Bank (geography)

In geography, the word bank generally refers to the land alongside a body of water. Different structures are referred to as banks in different fields of geography, as follows.

In limnology (the study of inland waters), a stream bank or river bank is the terrain alongside the bed of a river, creek, or stream.[1] The bank consists of the sides of the channel, between which the flow is confined.[1] Stream banks are of particular interest in fluvial geography, which studies the processes associated with rivers and streams and the deposits and landforms created by them. Bankfull discharge is a discharge great enough to fill the channel and overtop the banks.[2]

The descriptive terms left bank and right bank refer to the perspective of an observer looking downstream, a well-known example of this being the sections of Paris as defined by the river Seine. The shoreline of ponds, swamps, estuaries, reservoirs, or lakes are also of interest in limnology and are sometimes referred to as banks. The grade of all these banks or shorelines can vary from vertical to a shallow slope.

In freshwater ecology, banks are of interest as the location of riparian habitats. Riparian zones occur along upland and lowland river and stream beds. The ecology around and depending on a marsh, swamp, slough, or estuary, sometimes called a bank, is likewise studied in freshwater ecology.

Banks are also of interest in navigation, where the term can refer either to a barrier island or a submerged plateau,[3] such as an ocean bank. A barrier island is a long narrow island composed of sand and forming a barrier between an island lagoon or sound and the ocean. A submerged plateau is a relatively flat topped elevation of the sea floor at shallow depth (generally less than 200 m), typically on the continental shelf or near an island.

Banks left and right V2
Diagram of a river's left and right banks
Namoi-River-sand-bank
A sloping sandy point bar (close side) and the vegetation-stabilized cut bank (far side) on the Namoi River, New South Wales, Australia. These two constitute the banks of the river.
Kuekenhoff Canal 002
A man-made lake in Keukenhof with grass banks

References

  1. ^ a b Luna B. Leopold; M. Gordon Wolman; John P. Miller (1995). Fluvial processes in geomorphology. New York: Dover Publications. ISBN 978-0-486-68588-5.
  2. ^ Mulvihill, Christiane. "2 Bankfull Discharge and Channel Characteristics of Streams in New York State" (PDF). United States Geological Survey.
  3. ^ Herbert Bucksch (1997). Dictionary Geotechnical Engineering: English German. Springer DE. pp. 47. ISBN 978-3-540-58164-2.
Akim Oda

Akim Oda is a town in south Ghana and is the capital of the Birim Central Municipal District and also the traditional capital of the Akyem Kotoku, one of the three States of the Akyem states, in the Eastern Region of south Ghana. In 2013, Akim Oda had a settlement population of 60,604 people.

Deveaux Bank, South Carolina

Deveaux Bank is a horseshoe-shaped sand spit island encompassing a 215-acre (87-hectare) bird sanctuary at the mouth of the North Edisto River in Charleston County, South Carolina. It is located on the Atlantic Coast between Edisto Island, South Carolina and Seabrook Island, South Carolina. Its average elevation is three feet. It has approximately 2.75 miles (4.43 kilometres) of sandy beaches on three sides (some of which are completely submerged at high tide) and a tidal lagoon on the side facing the mainland.

Elikalpeni Bank

Elikalpeni Bank is a submerged bank or sunken atoll belonging to the Amindivi Subgroup of islands of the Union Territory of Lakshadweep, India.

Flat Island (South China Sea)

Flat Island (Chinese: 费信岛; pinyin: Feixin Dao; Tagalog: Patag Island; Vietnamese: Đảo Bình Nguyên) is the second smallest of the natural Spratly Islands. It has an area of 0.57 hectares (1.4 acres) (5,700 sq. m), and is about 10 kilometres (6.2 mi) north of Philippine-occupied Nanshan Island, both of which are located on the expansive but otherwise submerged Flat Isand Bank in the NE of Dangerous Ground.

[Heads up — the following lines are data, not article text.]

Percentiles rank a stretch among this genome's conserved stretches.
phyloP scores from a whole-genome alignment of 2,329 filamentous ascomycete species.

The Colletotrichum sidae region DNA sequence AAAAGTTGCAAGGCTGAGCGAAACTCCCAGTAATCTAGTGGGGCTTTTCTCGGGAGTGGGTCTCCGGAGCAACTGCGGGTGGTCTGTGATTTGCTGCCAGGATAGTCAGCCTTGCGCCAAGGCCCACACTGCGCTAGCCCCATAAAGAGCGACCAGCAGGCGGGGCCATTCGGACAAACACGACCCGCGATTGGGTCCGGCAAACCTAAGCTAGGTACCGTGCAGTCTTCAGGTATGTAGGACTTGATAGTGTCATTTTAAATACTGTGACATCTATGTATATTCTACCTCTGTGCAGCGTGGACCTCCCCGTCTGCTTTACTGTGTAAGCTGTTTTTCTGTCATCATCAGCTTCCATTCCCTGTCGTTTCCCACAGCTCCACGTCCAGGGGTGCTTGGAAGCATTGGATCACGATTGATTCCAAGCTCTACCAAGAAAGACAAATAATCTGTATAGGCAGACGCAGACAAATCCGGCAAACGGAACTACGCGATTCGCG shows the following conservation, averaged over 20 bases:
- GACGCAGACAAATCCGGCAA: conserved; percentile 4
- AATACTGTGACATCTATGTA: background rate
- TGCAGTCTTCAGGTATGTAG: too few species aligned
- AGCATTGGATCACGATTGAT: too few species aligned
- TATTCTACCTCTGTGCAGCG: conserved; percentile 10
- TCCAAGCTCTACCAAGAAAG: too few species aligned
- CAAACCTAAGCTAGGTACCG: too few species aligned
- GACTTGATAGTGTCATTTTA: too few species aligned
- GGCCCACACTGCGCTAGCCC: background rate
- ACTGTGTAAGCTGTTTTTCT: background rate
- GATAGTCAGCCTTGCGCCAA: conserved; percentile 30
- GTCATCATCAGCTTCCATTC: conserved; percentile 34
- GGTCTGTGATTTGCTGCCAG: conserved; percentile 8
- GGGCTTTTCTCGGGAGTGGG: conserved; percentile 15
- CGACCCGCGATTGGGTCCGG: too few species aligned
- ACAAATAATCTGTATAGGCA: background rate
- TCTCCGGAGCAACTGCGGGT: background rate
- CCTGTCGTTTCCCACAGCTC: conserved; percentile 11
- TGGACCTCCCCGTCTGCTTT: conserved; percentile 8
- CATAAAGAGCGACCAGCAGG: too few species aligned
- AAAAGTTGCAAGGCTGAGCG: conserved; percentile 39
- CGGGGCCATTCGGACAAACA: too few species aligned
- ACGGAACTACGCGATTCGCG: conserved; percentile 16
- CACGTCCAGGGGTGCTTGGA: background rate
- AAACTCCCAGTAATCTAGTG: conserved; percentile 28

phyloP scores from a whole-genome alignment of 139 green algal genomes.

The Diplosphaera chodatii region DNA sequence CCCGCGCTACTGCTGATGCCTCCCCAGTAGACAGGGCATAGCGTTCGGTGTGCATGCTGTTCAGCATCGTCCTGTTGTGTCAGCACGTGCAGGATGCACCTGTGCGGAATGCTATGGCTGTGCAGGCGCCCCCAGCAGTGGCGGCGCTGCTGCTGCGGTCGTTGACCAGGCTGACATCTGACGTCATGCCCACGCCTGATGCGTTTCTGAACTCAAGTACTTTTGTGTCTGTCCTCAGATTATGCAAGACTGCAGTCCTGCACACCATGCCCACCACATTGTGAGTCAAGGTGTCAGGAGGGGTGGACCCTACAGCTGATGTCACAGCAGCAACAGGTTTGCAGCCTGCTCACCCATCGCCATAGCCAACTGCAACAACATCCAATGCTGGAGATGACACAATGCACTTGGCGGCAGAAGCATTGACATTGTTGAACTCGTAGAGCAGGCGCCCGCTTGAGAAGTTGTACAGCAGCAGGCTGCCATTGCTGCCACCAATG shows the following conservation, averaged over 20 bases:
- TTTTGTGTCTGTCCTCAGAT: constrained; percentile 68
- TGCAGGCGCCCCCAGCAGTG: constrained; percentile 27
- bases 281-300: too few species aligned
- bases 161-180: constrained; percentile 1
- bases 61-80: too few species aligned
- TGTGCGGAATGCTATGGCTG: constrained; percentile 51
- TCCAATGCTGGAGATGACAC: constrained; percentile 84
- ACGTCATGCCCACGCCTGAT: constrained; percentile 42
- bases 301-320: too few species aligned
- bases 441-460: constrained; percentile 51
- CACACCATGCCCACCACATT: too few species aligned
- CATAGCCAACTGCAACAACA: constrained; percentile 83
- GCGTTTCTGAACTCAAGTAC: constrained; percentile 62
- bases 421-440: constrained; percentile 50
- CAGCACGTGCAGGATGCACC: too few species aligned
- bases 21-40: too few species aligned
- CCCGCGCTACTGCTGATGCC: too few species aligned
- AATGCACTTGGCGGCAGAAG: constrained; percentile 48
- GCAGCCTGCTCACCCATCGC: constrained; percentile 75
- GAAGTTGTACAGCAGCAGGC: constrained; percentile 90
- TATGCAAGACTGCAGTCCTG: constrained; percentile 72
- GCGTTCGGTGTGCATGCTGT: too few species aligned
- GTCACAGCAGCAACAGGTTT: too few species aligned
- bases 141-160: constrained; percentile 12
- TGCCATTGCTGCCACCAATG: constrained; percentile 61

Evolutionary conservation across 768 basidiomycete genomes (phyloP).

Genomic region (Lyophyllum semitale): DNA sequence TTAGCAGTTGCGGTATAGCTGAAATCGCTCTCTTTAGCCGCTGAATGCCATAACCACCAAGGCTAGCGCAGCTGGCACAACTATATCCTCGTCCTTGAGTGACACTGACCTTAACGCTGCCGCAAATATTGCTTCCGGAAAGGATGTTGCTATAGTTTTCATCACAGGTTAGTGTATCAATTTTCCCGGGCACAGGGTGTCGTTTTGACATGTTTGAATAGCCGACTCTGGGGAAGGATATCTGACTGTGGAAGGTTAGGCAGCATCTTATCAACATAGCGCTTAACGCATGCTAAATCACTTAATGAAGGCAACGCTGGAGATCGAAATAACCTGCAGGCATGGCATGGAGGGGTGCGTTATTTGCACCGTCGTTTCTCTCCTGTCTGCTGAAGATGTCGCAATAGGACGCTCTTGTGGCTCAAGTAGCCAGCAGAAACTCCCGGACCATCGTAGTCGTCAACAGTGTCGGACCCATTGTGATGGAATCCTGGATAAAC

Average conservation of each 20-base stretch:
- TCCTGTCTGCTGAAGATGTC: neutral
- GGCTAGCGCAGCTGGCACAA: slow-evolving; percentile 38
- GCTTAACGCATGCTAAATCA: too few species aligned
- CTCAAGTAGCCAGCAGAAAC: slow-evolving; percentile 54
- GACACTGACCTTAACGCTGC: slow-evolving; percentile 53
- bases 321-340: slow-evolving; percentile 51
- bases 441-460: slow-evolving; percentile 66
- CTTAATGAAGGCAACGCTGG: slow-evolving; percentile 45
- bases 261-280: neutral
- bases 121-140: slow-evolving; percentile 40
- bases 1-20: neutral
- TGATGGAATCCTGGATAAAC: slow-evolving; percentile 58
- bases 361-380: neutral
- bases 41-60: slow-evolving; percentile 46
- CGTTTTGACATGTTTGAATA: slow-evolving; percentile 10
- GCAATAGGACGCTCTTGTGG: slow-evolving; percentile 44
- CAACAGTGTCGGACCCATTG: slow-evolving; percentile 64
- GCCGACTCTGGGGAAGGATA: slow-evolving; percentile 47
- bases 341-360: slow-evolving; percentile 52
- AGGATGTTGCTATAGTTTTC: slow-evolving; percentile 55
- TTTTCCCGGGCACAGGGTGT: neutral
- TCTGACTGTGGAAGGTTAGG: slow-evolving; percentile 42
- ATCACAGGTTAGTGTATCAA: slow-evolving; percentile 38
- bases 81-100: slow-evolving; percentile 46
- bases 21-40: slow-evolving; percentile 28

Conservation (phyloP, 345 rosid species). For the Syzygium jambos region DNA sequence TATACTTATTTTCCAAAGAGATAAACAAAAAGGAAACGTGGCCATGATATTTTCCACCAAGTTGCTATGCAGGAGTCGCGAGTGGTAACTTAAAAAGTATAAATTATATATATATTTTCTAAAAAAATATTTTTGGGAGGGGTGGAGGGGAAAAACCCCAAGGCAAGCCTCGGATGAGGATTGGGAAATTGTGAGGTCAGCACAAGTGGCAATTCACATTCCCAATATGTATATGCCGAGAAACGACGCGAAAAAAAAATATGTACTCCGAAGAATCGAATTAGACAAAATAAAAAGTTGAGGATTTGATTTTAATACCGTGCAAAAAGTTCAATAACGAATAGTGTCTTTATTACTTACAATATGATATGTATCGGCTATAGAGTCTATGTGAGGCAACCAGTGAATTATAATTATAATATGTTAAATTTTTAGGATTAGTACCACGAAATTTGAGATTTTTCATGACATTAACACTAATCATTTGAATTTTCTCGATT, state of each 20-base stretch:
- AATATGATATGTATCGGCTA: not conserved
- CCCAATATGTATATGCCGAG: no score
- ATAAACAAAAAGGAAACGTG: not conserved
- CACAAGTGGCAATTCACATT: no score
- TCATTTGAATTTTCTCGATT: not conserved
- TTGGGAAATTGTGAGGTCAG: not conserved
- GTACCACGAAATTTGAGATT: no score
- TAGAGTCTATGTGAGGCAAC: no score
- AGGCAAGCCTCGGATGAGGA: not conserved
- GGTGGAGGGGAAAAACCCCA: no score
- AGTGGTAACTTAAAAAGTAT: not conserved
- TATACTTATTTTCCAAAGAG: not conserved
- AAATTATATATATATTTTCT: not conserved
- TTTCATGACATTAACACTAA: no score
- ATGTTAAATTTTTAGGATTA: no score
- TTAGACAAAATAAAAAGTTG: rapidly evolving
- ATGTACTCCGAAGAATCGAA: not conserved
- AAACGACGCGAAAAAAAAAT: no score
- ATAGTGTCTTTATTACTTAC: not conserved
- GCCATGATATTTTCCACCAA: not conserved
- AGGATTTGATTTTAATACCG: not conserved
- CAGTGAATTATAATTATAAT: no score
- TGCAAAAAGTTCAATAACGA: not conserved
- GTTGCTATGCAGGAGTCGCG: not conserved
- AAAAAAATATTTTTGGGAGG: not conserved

It is the sixth largest of the Philippine-occupied Spratly islands and is administered by the Philippines as part of Kalayaan, Palawan. The island is also claimed by the People's Republic of China, the Republic of China (Taiwan), and Vietnam.

Geography of Israel

The geography of Israel is very diverse, with desert conditions in the south, and snow-capped mountains in the north. Israel is located at the eastern end of the Mediterranean Sea in Western Asia. It is bounded to the north by Lebanon, the northeast by Syria, the east by Jordan and the West Bank, and to the southwest by Egypt. To the west of Israel is the Mediterranean Sea, which makes up the majority of Israel's 273 km (170 mi) coastline, and the Gaza Strip. Israel has a small coastline on the Red Sea in the south.

Israel's area is approximately 20,770 km2 (8,019 sq mi), which includes 445 km2 (172 sq mi) of inland water. Israel stretches 424 km (263 mi) from north to south, and its width ranges from 114 km (71 mi) to, at its narrowest point, 15 km (9.3 mi).The Israeli-occupied territories include the West Bank, 5,879 km2 (2,270 sq mi), East Jerusalem, 70 km2 (27 sq mi) and the Golan Heights, 1,150 km2 (444 sq mi). Geographical features in these territories will be noted as such. Of these areas, Israel has annexed East Jerusalem and the Golan Heights, an act not recognized by the international community.

Southern Israel is dominated by the Negev desert, covering some 16,000 square kilometres (6,178 sq mi), more than half of the country's total land area. The north of the Negev contains the Judean Desert, which, at its border with Jordan, contains the Dead Sea which, at −417 m (−1,368 ft) is the lowest point on Earth. The inland area of central Israel is dominated by the Judean Hills of the West Bank, whilst the central and northern coastline consists of the flat and fertile Israeli coastal plain. Inland, the northern region contains the Mount Carmel mountain range, which is followed inland by the fertile Jezreel Valley, and then the hilly Galilee region. The Sea of Galilee is located beyond this, and is bordered to the east by the Golan Heights, a plateau bordered to the north by the Israeli-occupied part of the Mount Hermon massif, which includes the highest point under Israel's control, a peak of 2,224 meters (7,297 ft). The highest point in territory internationally recognized as Israeli is Mount Meron at 1,208 meters (3,963 ft).